Asthma inhalers, available over the counter from pharmacies will become prescription-only from 2012.

The move comes as worries over ozone layer damage persist from continued use of chlourofluorocarbons to propel the medicine out of the inhaler.

Primatene Mist, the only inhaler still available from pharmacies without prescription is an epinephrine inhaler that causes airways to relax, helping asthma patients during hard times or breathing difficulty. It is not a preventing medicine, but acutely used when airways constrict.

CFC’s (chlorofluorocarbons) are concerning environmentalists, due to their dangerous depletion of ozone, the layer around the earth protecting us from the sun’s harmful rays.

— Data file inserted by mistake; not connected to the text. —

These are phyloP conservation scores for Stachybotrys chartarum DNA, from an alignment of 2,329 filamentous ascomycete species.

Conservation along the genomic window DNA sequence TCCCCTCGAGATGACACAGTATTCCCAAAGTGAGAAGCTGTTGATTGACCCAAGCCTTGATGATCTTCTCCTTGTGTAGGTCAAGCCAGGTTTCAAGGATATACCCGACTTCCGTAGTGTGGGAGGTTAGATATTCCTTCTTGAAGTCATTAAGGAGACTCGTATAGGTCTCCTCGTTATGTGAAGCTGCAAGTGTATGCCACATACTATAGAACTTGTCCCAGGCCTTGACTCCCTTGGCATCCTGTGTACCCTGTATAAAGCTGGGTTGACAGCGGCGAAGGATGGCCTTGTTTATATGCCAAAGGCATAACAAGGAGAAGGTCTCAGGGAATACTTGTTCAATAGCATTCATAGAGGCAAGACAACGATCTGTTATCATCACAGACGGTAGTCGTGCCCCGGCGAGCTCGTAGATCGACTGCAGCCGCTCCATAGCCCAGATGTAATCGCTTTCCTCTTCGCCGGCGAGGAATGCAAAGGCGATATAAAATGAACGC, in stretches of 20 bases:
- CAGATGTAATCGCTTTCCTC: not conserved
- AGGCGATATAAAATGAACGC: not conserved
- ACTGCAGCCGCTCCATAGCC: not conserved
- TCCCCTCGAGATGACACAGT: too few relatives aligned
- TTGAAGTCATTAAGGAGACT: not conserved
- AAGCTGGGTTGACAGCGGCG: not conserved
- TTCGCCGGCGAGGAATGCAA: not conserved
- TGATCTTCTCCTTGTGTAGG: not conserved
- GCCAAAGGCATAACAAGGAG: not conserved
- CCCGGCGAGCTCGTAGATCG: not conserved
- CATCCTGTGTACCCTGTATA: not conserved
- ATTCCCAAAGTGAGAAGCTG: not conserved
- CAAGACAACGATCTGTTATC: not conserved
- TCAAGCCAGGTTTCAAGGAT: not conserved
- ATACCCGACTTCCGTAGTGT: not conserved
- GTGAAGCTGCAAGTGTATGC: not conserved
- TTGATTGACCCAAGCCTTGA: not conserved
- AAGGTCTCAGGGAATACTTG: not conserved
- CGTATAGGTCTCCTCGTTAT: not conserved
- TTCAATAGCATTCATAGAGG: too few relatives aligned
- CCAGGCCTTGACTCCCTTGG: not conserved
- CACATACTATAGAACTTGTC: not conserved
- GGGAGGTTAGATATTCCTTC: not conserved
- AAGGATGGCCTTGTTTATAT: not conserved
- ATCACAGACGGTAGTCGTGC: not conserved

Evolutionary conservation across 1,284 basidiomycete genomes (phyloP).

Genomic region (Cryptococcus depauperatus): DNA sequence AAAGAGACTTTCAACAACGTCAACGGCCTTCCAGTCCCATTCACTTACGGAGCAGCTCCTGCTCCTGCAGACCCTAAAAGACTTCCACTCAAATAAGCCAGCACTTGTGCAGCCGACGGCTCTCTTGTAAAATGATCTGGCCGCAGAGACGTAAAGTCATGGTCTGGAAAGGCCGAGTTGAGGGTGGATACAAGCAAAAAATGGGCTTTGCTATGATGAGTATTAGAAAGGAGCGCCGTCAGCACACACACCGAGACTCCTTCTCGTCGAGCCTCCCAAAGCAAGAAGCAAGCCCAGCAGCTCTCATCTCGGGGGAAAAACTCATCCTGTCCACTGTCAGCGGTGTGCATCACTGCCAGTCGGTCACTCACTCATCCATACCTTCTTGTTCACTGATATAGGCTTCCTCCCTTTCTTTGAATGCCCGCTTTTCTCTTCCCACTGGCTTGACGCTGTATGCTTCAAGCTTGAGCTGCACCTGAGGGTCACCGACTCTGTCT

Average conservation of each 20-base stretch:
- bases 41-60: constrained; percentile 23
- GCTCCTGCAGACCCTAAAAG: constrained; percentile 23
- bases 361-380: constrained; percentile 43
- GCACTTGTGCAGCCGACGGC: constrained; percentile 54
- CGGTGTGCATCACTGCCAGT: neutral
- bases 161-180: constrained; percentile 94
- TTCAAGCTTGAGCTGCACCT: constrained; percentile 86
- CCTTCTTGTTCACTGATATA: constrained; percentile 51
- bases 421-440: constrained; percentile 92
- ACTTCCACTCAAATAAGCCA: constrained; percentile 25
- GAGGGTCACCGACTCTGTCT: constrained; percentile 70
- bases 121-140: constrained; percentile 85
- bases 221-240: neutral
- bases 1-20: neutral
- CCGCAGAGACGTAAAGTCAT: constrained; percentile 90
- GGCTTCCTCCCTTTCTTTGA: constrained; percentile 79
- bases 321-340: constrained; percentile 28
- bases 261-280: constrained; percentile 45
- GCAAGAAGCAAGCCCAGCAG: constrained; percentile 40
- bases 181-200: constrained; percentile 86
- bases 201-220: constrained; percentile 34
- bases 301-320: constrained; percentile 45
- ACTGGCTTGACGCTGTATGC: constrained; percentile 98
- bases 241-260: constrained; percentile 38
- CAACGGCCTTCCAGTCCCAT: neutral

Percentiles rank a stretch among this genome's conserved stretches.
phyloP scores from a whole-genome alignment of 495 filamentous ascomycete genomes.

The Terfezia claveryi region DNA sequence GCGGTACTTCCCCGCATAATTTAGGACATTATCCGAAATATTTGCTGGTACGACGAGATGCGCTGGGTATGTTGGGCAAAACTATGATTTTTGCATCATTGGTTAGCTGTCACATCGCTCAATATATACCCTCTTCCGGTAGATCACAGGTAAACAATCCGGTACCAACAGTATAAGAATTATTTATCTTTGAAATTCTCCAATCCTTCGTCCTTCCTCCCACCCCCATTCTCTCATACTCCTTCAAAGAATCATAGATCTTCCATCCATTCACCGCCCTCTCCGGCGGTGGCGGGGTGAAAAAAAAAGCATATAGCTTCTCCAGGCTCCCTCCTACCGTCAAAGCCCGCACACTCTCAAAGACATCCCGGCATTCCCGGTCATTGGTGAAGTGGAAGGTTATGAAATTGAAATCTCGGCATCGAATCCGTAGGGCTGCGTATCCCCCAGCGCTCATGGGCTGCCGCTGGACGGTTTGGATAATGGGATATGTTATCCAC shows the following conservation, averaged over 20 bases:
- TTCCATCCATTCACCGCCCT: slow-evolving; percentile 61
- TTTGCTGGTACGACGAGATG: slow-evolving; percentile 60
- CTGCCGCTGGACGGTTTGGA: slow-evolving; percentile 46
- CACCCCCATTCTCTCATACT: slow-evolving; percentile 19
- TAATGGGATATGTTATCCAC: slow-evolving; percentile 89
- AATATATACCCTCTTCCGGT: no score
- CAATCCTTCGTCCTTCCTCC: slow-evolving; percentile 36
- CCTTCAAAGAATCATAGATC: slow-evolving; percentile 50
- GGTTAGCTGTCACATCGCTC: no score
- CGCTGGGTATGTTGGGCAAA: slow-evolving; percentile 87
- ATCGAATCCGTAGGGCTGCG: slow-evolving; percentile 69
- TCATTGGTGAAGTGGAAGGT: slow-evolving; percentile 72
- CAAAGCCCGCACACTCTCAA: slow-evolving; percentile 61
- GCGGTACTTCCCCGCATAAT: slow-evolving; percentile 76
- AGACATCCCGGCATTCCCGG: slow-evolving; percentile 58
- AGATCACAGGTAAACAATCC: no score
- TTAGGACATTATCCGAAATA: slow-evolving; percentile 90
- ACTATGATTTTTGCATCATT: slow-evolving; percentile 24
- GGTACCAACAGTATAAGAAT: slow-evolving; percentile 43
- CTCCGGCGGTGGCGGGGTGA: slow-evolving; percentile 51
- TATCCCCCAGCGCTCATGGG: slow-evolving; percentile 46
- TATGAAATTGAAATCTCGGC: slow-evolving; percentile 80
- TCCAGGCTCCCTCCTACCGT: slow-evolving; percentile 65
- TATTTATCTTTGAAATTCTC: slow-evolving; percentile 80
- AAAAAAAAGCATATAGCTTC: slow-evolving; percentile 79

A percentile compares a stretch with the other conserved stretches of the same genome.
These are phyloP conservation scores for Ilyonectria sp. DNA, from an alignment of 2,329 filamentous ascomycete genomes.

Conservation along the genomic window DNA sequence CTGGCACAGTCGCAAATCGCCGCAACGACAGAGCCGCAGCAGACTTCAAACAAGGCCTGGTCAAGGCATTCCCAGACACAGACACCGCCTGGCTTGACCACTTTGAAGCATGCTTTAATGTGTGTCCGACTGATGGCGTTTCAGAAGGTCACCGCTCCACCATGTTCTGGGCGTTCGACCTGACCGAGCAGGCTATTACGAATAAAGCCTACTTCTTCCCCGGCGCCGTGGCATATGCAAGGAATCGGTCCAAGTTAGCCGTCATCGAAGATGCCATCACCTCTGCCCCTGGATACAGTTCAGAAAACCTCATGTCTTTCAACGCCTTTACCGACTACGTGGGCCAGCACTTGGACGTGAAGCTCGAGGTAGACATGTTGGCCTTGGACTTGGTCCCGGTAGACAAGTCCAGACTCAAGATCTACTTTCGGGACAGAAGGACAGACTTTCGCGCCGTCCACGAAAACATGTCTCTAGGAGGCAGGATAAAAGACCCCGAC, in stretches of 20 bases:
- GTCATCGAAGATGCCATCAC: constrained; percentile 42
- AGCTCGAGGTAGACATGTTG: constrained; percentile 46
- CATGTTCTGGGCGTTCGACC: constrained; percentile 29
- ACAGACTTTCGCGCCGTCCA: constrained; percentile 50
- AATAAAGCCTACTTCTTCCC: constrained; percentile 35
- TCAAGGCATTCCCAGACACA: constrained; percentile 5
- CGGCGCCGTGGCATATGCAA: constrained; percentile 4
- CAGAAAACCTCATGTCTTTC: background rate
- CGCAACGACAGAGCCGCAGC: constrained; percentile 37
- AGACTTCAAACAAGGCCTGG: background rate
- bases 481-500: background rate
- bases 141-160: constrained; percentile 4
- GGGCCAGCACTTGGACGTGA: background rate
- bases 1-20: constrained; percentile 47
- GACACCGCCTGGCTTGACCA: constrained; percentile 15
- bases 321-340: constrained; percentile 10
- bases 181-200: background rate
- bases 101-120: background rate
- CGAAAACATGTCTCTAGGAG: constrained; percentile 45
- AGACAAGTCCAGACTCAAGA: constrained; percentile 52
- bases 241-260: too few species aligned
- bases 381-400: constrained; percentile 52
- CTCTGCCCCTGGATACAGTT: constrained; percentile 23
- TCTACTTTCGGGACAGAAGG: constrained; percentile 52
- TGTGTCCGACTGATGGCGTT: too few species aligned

Currently, there are three inhalers on the market, but government officials have decided that OTC’s are to be removed first – restrictions over prescribed inhalers are due 2013. Primatene, made by Amphastar is currently undergoing a propellant redesign, although it is thought that the new inhaler will not be available before the old is phased out, according to the Wall Street Journal.

There are three million users of Primatene reported in 2006, and the FDA says around one to two million are still in use – though it is hard to say how many are over-the-counter (OTC).

"The clock is ticking on Primatene Mist, the only over-the-counter asthma inhaler," FDA press officer Karen Riley said at a news conference.

More than 235 million people worldwide suffer from asthma and it is the most common chronic disease among children, according to the World Health Organization.